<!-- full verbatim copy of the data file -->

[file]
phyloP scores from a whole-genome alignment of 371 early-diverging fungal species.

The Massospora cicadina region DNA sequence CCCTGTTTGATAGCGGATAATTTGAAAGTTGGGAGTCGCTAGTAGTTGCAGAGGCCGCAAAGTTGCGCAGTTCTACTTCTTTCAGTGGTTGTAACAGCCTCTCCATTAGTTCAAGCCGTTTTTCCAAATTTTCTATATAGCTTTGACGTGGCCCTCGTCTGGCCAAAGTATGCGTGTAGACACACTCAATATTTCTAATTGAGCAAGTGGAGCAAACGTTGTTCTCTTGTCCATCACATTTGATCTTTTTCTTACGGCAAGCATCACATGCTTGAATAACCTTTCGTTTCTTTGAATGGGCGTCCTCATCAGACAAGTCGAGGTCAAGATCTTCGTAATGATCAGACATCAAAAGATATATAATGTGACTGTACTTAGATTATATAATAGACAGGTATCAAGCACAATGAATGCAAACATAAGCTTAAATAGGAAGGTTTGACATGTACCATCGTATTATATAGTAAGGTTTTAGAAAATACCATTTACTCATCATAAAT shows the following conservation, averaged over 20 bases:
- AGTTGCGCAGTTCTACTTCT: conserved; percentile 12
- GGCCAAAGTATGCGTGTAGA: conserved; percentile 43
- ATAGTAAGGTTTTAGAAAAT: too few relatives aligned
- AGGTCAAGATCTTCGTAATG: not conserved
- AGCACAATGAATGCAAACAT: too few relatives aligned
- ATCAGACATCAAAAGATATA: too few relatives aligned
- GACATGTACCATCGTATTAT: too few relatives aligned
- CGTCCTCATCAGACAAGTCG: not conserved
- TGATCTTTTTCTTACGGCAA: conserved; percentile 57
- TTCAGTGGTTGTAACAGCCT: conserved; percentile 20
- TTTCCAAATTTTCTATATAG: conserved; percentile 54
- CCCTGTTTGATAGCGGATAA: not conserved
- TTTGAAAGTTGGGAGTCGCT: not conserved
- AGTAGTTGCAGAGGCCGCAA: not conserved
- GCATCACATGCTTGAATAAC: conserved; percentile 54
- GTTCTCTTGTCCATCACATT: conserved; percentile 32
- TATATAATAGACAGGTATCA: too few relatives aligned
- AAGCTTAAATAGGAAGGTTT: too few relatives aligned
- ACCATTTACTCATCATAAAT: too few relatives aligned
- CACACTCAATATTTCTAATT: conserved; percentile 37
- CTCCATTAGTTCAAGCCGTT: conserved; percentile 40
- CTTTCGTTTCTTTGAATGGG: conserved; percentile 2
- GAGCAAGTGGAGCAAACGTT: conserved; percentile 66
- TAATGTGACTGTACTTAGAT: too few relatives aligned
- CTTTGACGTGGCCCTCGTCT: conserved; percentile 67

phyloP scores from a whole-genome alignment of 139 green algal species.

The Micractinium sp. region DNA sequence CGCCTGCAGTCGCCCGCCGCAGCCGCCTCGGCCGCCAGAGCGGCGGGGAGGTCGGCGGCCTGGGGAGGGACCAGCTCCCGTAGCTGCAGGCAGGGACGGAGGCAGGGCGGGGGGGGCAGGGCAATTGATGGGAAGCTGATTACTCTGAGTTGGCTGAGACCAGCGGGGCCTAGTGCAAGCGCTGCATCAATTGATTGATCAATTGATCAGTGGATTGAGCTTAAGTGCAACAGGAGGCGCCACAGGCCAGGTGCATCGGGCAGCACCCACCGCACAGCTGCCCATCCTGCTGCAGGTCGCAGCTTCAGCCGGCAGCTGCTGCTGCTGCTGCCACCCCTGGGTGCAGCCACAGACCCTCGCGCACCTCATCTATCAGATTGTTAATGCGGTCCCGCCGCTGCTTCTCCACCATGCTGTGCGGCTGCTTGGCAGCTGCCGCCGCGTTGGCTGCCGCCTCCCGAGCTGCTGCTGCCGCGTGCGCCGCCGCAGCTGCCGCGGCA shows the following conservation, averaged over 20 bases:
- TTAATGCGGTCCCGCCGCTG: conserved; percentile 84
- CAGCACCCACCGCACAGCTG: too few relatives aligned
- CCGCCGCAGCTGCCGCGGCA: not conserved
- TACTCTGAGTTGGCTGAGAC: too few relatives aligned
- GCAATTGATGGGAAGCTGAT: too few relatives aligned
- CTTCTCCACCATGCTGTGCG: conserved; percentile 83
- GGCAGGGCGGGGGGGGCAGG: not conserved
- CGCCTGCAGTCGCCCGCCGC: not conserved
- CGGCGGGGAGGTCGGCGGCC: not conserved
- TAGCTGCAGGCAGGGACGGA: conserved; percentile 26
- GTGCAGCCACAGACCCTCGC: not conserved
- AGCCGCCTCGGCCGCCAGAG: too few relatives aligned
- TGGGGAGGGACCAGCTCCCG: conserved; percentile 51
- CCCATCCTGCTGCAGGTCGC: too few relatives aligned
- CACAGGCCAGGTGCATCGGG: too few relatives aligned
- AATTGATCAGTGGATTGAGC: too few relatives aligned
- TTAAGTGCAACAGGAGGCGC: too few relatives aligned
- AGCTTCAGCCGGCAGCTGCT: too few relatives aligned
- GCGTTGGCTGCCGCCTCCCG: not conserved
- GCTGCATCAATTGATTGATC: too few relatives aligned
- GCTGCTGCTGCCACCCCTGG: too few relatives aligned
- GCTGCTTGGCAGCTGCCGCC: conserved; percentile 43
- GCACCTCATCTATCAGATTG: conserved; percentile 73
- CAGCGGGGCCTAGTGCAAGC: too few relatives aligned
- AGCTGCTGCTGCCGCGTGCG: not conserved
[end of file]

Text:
phyloP scores from a whole-genome alignment of 371 early-diverging fungal species.

The Massospora cicadina region DNA sequence CCCTGTTTGATAGCGGATAATTTGAAAGTTGGGAGTCGCTAGTAGTTGCAGAGGCCGCAAAGTTGCGCAGTTCTACTTCTTTCAGTGGTTGTAACAGCCTCTCCATTAGTTCAAGCCGTTTTTCCAAATTTTCTATATAGCTTTGACGTGGCCCTCGTCTGGCCAAAGTATGCGTGTAGACACACTCAATATTTCTAATTGAGCAAGTGGAGCAAACGTTGTTCTCTTGTCCATCACATTTGATCTTTTTCTTACGGCAAGCATCACATGCTTGAATAACCTTTCGTTTCTTTGAATGGGCGTCCTCATCAGACAAGTCGAGGTCAAGATCTTCGTAATGATCAGACATCAAAAGATATATAATGTGACTGTACTTAGATTATATAATAGACAGGTATCAAGCACAATGAATGCAAACATAAGCTTAAATAGGAAGGTTTGACATGTACCATCGTATTATATAGTAAGGTTTTAGAAAATACCATTTACTCATCATAAAT shows the following conservation, averaged over 20 bases:
- AGTTGCGCAGTTCTACTTCT: conserved; percentile 12
- GGCCAAAGTATGCGTGTAGA: conserved; percentile 43
- ATAGTAAGGTTTTAGAAAAT: too few relatives aligned
- AGGTCAAGATCTTCGTAATG: not conserved
- AGCACAATGAATGCAAACAT: too few relatives aligned
- ATCAGACATCAAAAGATATA: too few relatives aligned
- GACATGTACCATCGTATTAT: too few relatives aligned
- CGTCCTCATCAGACAAGTCG: not conserved
- TGATCTTTTTCTTACGGCAA: conserved; percentile 57
- TTCAGTGGTTGTAACAGCCT: conserved; percentile 20
- TTTCCAAATTTTCTATATAG: conserved; percentile 54
- CCCTGTTTGATAGCGGATAA: not conserved
- TTTGAAAGTTGGGAGTCGCT: not conserved
- AGTAGTTGCAGAGGCCGCAA: not conserved
- GCATCACATGCTTGAATAAC: conserved; percentile 54
- GTTCTCTTGTCCATCACATT: conserved; percentile 32
- TATATAATAGACAGGTATCA: too few relatives aligned
- AAGCTTAAATAGGAAGGTTT: too few relatives aligned
- ACCATTTACTCATCATAAAT: too few relatives aligned
- CACACTCAATATTTCTAATT: conserved; percentile 37
- CTCCATTAGTTCAAGCCGTT: conserved; percentile 40
- CTTTCGTTTCTTTGAATGGG: conserved; percentile 2
- GAGCAAGTGGAGCAAACGTT: conserved; percentile 66
- TAATGTGACTGTACTTAGAT: too few relatives aligned
- CTTTGACGTGGCCCTCGTCT: conserved; percentile 67

phyloP scores from a whole-genome alignment of 139 green algal species.

The Micractinium sp. region DNA sequence CGCCTGCAGTCGCCCGCCGCAGCCGCCTCGGCCGCCAGAGCGGCGGGGAGGTCGGCGGCCTGGGGAGGGACCAGCTCCCGTAGCTGCAGGCAGGGACGGAGGCAGGGCGGGGGGGGCAGGGCAATTGATGGGAAGCTGATTACTCTGAGTTGGCTGAGACCAGCGGGGCCTAGTGCAAGCGCTGCATCAATTGATTGATCAATTGATCAGTGGATTGAGCTTAAGTGCAACAGGAGGCGCCACAGGCCAGGTGCATCGGGCAGCACCCACCGCACAGCTGCCCATCCTGCTGCAGGTCGCAGCTTCAGCCGGCAGCTGCTGCTGCTGCTGCCACCCCTGGGTGCAGCCACAGACCCTCGCGCACCTCATCTATCAGATTGTTAATGCGGTCCCGCCGCTGCTTCTCCACCATGCTGTGCGGCTGCTTGGCAGCTGCCGCCGCGTTGGCTGCCGCCTCCCGAGCTGCTGCTGCCGCGTGCGCCGCCGCAGCTGCCGCGGCA shows the following conservation, averaged over 20 bases:
- TTAATGCGGTCCCGCCGCTG: conserved; percentile 84
- CAGCACCCACCGCACAGCTG: too few relatives aligned
- CCGCCGCAGCTGCCGCGGCA: not conserved
- TACTCTGAGTTGGCTGAGAC: too few relatives aligned
- GCAATTGATGGGAAGCTGAT: too few relatives aligned
- CTTCTCCACCATGCTGTGCG: conserved; percentile 83
- GGCAGGGCGGGGGGGGCAGG: not conserved
- CGCCTGCAGTCGCCCGCCGC: not conserved
- CGGCGGGGAGGTCGGCGGCC: not conserved
- TAGCTGCAGGCAGGGACGGA: conserved; percentile 26
- GTGCAGCCACAGACCCTCGC: not conserved
- AGCCGCCTCGGCCGCCAGAG: too few relatives aligned
- TGGGGAGGGACCAGCTCCCG: conserved; percentile 51
- CCCATCCTGCTGCAGGTCGC: too few relatives aligned
- CACAGGCCAGGTGCATCGGG: too few relatives aligned
- AATTGATCAGTGGATTGAGC: too few relatives aligned
- TTAAGTGCAACAGGAGGCGC: too few relatives aligned
- AGCTTCAGCCGGCAGCTGCT: too few relatives aligned
- GCGTTGGCTGCCGCCTCCCG: not conserved
- GCTGCATCAATTGATTGATC: too few relatives aligned
- GCTGCTGCTGCCACCCCTGG: too few relatives aligned
- GCTGCTTGGCAGCTGCCGCC: conserved; percentile 43
- GCACCTCATCTATCAGATTG: conserved; percentile 73
- CAGCGGGGCCTAGTGCAAGC: too few relatives aligned
- AGCTGCTGCTGCCGCGTGCG: not conserved